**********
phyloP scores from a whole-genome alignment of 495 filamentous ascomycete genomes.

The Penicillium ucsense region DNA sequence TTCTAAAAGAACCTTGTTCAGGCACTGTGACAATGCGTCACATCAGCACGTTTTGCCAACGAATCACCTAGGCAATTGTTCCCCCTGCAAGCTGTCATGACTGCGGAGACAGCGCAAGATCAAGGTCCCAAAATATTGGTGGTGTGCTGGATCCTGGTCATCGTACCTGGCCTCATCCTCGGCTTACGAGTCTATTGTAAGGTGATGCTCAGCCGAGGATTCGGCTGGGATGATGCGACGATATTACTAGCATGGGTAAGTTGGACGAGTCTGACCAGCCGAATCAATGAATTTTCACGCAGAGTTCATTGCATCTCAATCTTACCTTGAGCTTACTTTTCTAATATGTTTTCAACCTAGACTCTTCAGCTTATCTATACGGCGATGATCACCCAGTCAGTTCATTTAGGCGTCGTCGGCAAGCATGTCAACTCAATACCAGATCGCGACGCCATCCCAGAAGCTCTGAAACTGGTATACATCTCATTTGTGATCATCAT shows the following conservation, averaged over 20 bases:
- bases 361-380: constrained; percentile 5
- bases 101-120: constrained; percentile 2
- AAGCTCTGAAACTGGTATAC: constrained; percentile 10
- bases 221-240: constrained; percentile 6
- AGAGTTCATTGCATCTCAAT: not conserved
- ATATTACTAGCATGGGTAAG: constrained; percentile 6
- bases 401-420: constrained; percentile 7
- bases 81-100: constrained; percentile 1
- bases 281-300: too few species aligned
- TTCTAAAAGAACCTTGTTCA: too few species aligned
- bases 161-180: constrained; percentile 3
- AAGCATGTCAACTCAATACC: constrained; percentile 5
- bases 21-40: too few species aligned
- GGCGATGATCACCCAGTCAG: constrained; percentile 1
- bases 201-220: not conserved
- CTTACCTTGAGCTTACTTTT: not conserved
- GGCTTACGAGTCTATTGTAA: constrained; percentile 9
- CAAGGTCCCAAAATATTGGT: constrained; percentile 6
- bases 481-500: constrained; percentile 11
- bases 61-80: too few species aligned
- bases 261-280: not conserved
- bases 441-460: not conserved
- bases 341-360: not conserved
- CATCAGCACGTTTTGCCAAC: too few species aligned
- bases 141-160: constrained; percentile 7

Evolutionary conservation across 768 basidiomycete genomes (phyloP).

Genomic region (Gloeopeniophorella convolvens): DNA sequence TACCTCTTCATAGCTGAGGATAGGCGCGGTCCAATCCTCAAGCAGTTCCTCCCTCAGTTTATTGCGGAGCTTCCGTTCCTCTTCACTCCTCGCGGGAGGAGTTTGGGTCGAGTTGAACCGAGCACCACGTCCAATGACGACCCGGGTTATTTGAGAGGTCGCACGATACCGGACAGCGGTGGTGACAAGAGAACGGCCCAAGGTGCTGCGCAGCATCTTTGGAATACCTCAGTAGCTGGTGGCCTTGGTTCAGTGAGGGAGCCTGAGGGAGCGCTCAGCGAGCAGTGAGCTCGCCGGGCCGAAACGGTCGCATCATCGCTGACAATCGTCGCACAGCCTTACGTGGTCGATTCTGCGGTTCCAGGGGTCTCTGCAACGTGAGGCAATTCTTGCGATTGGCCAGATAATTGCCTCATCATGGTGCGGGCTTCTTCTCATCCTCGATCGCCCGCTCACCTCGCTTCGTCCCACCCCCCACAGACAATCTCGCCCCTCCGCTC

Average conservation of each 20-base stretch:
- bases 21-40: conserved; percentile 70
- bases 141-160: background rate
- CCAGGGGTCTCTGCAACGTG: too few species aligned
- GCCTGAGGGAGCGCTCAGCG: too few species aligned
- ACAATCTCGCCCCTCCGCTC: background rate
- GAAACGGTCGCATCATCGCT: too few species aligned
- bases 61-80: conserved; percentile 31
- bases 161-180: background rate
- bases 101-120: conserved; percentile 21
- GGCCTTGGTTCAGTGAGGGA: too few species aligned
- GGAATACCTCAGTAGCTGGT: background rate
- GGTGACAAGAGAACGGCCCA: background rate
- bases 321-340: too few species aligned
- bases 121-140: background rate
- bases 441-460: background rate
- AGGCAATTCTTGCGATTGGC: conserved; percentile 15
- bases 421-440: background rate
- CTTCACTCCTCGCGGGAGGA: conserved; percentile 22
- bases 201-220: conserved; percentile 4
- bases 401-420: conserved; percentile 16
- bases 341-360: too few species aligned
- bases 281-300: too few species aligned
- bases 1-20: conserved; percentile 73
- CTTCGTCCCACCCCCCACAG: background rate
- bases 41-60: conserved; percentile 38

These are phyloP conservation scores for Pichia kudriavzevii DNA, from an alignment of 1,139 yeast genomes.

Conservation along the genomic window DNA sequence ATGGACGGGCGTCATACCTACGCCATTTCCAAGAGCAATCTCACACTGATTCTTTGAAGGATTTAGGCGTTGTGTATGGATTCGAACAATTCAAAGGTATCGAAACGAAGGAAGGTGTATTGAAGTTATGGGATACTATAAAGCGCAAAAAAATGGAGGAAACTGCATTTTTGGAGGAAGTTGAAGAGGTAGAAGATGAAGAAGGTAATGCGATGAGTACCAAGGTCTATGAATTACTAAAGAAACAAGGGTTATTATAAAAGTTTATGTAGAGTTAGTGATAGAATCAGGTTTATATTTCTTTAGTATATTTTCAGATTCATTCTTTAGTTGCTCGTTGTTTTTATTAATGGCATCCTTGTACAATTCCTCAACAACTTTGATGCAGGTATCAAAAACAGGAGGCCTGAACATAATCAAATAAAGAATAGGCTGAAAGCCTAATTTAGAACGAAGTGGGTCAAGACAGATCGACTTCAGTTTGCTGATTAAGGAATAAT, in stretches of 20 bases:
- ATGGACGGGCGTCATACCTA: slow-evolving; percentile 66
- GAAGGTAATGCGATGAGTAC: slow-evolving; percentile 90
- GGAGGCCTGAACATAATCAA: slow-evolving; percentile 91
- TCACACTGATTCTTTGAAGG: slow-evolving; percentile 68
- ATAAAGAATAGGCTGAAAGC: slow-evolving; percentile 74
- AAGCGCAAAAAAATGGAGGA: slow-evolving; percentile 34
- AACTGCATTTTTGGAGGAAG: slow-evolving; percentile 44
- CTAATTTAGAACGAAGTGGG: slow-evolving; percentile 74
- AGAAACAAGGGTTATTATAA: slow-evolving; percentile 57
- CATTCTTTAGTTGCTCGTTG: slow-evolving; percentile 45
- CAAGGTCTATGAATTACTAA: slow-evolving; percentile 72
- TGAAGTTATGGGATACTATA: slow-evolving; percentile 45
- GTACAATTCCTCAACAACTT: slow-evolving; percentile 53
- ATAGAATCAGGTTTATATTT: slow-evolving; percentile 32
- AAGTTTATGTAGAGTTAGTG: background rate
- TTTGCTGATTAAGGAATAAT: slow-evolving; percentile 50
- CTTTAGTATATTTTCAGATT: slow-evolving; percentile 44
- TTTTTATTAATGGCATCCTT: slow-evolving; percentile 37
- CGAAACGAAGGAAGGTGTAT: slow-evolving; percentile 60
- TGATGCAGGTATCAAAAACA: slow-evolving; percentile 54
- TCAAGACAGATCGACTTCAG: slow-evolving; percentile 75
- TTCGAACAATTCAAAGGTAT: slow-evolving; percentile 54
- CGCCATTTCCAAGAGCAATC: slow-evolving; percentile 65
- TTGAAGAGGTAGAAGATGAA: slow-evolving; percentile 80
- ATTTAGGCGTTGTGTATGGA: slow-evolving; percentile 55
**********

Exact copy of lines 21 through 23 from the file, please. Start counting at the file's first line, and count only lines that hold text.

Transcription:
- bases 481-500: constrained; percentile 11
- bases 61-80: too few species aligned
- bases 261-280: not conserved